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Gold Sector: Current Situation and Per-Ounce Valuations

Steve Saville
email:
sas888_hk@yahoo.com
Posted Dec 20, 2011

Below is an excerpt from a commentary originally posted at www.speculative-investor.com on 18th December 2011.

Current Market Situation

Last week's price action proved that the correction/consolidation in the gold sector that began in December of last year is still in progress. The following weekly XAU chart shows that it has been a 'water torture' type of correction in that the decline has been slow, but relentless.

We don't know when the next intermediate-term upward trend will commence. Nobody does. What we know is that sentiment is very depressed right now in both the gold sector of the stock market and the bullion market, which substantially mitigates downside risk. It is certainly possible that the XAU will test its early-October intra-day low of around 170 in the near future, but there won't be scope for it to trade significantly lower than that until after there is a long-enough and large-enough rally to inject a lot more optimism into the market.

It is important to understand that the situation near the beginning of the 2008 crash in the gold sector was very different to the current situation. In July of 2008 many people were anticipating -- and were thus positioned for -- a huge rally in inflation plays, despite the fact that monetary conditions were moderately tight at the time. Today there is a modicum of hope that the central banks will flood the financial system with money, but overall sentiment could not be more different. In July of 2008 there was considerable fear of inflation because it was wrongly believed that the Fed was already pumping money with abandon. Today there is hope that central banks will pump in order to avert economic weakness and deflation, even though the monetary inflation rate is already quite high and even though monetary inflation is one of the main reasons for the economic weakness.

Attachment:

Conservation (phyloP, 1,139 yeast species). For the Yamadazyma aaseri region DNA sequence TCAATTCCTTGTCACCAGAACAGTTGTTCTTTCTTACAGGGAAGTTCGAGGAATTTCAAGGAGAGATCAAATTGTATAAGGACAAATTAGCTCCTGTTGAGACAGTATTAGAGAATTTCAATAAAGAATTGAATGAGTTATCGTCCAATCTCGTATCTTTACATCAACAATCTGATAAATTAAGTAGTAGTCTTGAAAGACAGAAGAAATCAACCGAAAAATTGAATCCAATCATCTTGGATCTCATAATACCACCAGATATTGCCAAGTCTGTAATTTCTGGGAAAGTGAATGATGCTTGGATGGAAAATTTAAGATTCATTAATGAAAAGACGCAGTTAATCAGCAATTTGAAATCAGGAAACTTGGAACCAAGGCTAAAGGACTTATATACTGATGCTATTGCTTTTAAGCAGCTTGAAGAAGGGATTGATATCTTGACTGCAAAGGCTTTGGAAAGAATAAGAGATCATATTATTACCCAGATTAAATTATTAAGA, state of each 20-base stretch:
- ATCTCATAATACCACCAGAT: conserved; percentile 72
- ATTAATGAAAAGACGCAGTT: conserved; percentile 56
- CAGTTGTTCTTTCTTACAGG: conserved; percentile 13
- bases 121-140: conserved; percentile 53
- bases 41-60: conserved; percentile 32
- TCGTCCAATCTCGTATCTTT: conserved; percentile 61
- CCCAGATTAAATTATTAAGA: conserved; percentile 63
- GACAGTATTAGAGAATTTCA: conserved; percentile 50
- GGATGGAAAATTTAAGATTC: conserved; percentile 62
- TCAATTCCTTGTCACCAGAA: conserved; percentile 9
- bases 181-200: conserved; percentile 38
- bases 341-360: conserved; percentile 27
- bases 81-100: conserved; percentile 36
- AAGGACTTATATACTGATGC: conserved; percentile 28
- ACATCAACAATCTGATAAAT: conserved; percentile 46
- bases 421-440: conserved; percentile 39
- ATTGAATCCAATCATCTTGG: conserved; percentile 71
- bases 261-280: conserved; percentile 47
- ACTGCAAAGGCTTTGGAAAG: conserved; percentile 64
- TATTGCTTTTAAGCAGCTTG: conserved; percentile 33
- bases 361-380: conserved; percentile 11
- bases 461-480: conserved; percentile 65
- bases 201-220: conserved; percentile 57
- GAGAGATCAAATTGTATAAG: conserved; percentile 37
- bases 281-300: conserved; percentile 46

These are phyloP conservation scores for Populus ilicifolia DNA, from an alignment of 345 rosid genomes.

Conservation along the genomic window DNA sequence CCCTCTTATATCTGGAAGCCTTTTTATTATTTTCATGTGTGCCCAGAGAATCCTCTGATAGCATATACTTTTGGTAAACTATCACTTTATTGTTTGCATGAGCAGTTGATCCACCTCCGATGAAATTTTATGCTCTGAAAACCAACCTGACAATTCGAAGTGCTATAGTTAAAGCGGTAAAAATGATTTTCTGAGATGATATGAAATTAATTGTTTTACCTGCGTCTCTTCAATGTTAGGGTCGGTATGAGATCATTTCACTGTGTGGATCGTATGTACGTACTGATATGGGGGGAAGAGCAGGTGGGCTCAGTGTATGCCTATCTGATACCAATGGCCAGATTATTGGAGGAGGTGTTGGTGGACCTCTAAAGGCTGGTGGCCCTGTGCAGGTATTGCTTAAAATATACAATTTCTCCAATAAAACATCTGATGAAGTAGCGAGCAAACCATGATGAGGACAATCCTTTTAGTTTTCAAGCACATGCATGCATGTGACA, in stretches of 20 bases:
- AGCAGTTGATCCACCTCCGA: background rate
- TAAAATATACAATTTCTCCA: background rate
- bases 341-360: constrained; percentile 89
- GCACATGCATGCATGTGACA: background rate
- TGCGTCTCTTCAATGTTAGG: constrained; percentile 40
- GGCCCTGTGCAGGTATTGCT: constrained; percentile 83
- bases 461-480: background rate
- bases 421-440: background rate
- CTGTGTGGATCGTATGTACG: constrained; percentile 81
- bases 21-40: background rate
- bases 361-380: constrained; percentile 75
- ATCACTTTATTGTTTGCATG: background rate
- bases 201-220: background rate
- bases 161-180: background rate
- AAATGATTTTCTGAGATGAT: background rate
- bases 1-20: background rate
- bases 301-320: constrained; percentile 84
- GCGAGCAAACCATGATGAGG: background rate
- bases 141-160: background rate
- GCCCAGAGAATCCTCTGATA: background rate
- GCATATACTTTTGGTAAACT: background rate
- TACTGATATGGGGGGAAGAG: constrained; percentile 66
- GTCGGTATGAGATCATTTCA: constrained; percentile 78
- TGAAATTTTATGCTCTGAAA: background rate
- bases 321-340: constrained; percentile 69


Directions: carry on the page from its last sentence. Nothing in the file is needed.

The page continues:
In summary, in July of 2008 we had extreme enthusiasm for inflation plays in parallel with moderately tight monetary conditions, whereas today we have minimal enthusiasm for inflation plays in parallel with loose monetary conditions.

Moving along, a daily chart of Agnico Eagle (AEM) is displayed below. AEM's stock price tumbled from the mid-$50s to the low-$40s in October in reaction to news of an unexpected mine closure. It has since continued to slide and ended last week at $37.

It's likely that many AEM shareholders would view a rebound to former support at $50-$55 as an opportunity to get out, so this former support will probably act as impenetrable resistance for many months to come. However, the stock could easily rebound to the low-$50s during the next multi-week rally in the gold sector. It could therefore make a good short-term trade. The idea would be to accumulate a position at $37 or lower over the days ahead with the aim of exiting at around $50 during the first quarter of next year.

Per-ounce valuations for in-ground gold

We regularly see brokerage analysts and newsletter writers using $100/oz or even more when valuing the in-ground resources owned by junior gold mining companies. As explained by Danny Deadlock in a recent article, under present market conditions it will usually make no sense whatsoever to use such a high per-ounce valuation for the in-ground gold of an exploration-stage company or a small-scale producer.

Danny came up with an average current market valuation of $58/oz for junior gold mining stocks with at least 1M ounces of NI-43-101 resources. Furthermore, he showed that more than half the companies were being valued at less than $45/oz.

Our experience meshes with the results of Danny's analysis. In particular, we maintain a spreadsheet containing about 40 gold and silver mining stocks, about half of which are exploration-stage juniors. The in-ground gold resources of the exploration-stage juniors that we follow are presently getting valued by the market at an average of $30/oz.

It's reasonable to expect that per-ounce valuations will increase over the years ahead. In fact, it's reasonable to expect that at some stage there will be a massive upward re-valuation. However, in the current market environment it will usually not be appropriate to assign a value in excess of $50/oz to the in-ground resources of projects that are not yet in production. Currently, $20-$40/oz is normal.

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Steve Saville
email: sas888_hk@yahoo.com
Hong Kong

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